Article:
Camille Pissarro (July 10, 1830 - November 1903) was a French impressionist painter.
Camille Pissarro was born on July 10, 1830 in Charlotte Amalie, St. Thomas (then part of the Danish West Indies, now part of the U.S. Virgin Islands) to Abraham Gabriel Pissarro, a Sephardic Jew from France, and Rachel Manzano-Pomié, from the Dominican Republic. Pissarro lived on St. Thomas until age twelve, when he was sent to a boarding school in Paris. He returned to St. Thomas where he spent his free time drawing. In 1852, he traveled to Venezuela with the Danish artist Fritz Melbye. In 1855, he moved to Paris, where he studied with the French landscape artist Jean-Baptiste Camille Corot.
Known as the "Father of Impressionism", he painted rural French life, particularly landscapes and workers in the fields as well as scenes from Montmartre. He then went to Paris to teach where some of his students were Paul Cezanne and Paul Gauguin.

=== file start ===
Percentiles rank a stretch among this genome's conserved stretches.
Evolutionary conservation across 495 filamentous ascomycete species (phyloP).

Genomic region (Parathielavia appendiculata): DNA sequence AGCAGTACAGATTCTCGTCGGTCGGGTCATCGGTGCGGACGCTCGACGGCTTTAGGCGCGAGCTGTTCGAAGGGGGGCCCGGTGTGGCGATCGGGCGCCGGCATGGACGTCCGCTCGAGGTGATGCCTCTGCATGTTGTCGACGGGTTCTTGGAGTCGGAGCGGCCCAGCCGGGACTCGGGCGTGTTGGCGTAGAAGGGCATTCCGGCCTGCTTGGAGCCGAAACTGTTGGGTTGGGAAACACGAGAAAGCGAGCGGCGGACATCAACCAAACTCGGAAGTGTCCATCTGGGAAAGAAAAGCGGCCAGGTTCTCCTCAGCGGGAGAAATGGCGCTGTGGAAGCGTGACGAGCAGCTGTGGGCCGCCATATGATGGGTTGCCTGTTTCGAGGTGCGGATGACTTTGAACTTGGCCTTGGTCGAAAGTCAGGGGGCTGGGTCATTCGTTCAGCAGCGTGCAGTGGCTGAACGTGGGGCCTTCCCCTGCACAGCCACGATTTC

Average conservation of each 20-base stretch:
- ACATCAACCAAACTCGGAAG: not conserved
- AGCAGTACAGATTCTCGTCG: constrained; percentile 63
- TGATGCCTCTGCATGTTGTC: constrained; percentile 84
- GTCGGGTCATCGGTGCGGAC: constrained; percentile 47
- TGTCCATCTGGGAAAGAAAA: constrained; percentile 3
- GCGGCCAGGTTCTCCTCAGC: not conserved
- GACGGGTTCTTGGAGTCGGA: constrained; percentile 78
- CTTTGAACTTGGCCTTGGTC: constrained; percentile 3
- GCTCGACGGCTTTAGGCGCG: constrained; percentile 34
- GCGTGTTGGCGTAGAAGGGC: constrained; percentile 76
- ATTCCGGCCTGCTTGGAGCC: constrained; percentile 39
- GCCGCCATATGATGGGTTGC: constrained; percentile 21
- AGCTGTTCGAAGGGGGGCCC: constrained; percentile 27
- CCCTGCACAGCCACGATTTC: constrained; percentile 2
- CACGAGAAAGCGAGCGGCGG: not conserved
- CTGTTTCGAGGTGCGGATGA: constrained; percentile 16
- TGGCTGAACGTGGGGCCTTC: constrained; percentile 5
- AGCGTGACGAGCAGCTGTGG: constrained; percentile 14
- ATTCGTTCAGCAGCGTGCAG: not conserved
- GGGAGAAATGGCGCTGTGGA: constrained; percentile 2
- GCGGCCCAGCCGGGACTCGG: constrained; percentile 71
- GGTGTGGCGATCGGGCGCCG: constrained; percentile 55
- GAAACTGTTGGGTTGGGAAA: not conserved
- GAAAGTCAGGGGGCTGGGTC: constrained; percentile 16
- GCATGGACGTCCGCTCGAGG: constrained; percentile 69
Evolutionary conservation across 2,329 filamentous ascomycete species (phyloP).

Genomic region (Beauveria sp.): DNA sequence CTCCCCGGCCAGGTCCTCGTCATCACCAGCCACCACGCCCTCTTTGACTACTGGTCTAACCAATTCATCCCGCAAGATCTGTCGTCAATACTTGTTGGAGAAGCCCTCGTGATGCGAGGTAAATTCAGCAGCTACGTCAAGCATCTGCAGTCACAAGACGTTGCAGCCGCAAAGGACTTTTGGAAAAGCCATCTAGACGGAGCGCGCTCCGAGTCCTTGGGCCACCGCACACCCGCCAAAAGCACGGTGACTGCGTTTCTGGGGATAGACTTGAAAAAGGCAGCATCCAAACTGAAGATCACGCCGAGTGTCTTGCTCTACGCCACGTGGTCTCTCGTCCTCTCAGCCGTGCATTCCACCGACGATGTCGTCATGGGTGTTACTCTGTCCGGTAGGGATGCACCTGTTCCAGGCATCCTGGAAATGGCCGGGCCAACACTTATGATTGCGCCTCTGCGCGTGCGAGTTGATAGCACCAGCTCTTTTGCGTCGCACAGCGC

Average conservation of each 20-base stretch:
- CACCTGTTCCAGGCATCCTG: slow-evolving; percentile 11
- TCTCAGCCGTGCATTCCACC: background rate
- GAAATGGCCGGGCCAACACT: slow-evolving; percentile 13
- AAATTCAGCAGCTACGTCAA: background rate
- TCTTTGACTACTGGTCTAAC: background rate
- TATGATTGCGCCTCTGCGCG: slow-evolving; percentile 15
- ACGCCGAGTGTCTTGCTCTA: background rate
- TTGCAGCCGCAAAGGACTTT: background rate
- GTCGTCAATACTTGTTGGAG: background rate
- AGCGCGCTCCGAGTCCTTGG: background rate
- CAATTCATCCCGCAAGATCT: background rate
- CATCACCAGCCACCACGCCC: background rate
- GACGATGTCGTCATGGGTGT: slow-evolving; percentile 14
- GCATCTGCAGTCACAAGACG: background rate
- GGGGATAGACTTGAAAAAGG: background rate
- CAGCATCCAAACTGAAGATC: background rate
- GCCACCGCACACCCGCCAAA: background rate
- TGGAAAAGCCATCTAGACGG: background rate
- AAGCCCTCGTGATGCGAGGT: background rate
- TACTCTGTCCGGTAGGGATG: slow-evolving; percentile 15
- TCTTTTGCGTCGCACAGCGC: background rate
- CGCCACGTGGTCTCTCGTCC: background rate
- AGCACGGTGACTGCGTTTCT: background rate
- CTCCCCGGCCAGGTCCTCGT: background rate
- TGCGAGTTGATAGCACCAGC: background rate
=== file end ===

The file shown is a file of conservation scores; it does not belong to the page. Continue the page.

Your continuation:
In March 1893, famous Paris Gallery Durand-Ruel organised a major exhibition of 46 of Pissarro's works along 55 others by Antonio de La Gandara. But while Gandara was acclaimed by the critics, their appraisal of Pissarro's art was less enthusiastic.
During his lifetime, Camille Pissarro was able to sell very few of his paintings. Recent sales of some paintings by Pissarro have been in the $4 million dollar range.
He died in Éragny-sur-Epte on either November 12 or November 13, 1903 and was buried in Père Lachaise Cemetery in Paris.